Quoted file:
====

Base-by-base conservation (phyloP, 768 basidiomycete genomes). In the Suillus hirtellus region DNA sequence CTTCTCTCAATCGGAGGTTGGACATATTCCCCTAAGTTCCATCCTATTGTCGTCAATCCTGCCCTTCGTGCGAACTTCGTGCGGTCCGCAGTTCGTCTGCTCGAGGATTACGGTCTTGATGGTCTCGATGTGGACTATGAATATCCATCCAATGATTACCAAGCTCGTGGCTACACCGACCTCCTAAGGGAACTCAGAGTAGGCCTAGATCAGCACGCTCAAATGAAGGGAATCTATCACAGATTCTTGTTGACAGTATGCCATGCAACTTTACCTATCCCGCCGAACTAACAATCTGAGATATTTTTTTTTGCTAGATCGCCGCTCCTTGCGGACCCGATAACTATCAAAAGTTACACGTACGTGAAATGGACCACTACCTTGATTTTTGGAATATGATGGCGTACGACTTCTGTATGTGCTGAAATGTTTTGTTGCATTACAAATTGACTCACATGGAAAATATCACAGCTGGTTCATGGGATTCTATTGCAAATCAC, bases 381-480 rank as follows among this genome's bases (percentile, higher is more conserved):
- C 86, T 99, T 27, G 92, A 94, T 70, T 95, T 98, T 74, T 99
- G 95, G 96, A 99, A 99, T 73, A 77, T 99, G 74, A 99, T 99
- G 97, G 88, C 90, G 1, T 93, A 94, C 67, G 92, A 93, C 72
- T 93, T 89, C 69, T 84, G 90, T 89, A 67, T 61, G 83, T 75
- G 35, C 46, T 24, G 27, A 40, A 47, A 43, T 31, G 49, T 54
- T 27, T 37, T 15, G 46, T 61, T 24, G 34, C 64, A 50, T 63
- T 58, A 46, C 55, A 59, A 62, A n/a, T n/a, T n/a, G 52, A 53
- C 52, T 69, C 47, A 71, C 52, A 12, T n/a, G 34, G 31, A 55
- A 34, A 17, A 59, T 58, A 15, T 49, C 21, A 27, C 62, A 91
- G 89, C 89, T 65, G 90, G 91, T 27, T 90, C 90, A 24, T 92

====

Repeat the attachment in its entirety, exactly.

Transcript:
Base-by-base conservation (phyloP, 768 basidiomycete genomes). In the Suillus hirtellus region DNA sequence CTTCTCTCAATCGGAGGTTGGACATATTCCCCTAAGTTCCATCCTATTGTCGTCAATCCTGCCCTTCGTGCGAACTTCGTGCGGTCCGCAGTTCGTCTGCTCGAGGATTACGGTCTTGATGGTCTCGATGTGGACTATGAATATCCATCCAATGATTACCAAGCTCGTGGCTACACCGACCTCCTAAGGGAACTCAGAGTAGGCCTAGATCAGCACGCTCAAATGAAGGGAATCTATCACAGATTCTTGTTGACAGTATGCCATGCAACTTTACCTATCCCGCCGAACTAACAATCTGAGATATTTTTTTTTGCTAGATCGCCGCTCCTTGCGGACCCGATAACTATCAAAAGTTACACGTACGTGAAATGGACCACTACCTTGATTTTTGGAATATGATGGCGTACGACTTCTGTATGTGCTGAAATGTTTTGTTGCATTACAAATTGACTCACATGGAAAATATCACAGCTGGTTCATGGGATTCTATTGCAAATCAC, bases 381-480 rank as follows among this genome's bases (percentile, higher is more conserved):
- C 86, T 99, T 27, G 92, A 94, T 70, T 95, T 98, T 74, T 99
- G 95, G 96, A 99, A 99, T 73, A 77, T 99, G 74, A 99, T 99
- G 97, G 88, C 90, G 1, T 93, A 94, C 67, G 92, A 93, C 72
- T 93, T 89, C 69, T 84, G 90, T 89, A 67, T 61, G 83, T 75
- G 35, C 46, T 24, G 27, A 40, A 47, A 43, T 31, G 49, T 54
- T 27, T 37, T 15, G 46, T 61, T 24, G 34, C 64, A 50, T 63
- T 58, A 46, C 55, A 59, A 62, A n/a, T n/a, T n/a, G 52, A 53
- C 52, T 69, C 47, A 71, C 52, A 12, T n/a, G 34, G 31, A 55
- A 34, A 17, A 59, T 58, A 15, T 49, C 21, A 27, C 62, A 91
- G 89, C 89, T 65, G 90, G 91, T 27, T 90, C 90, A 24, T 92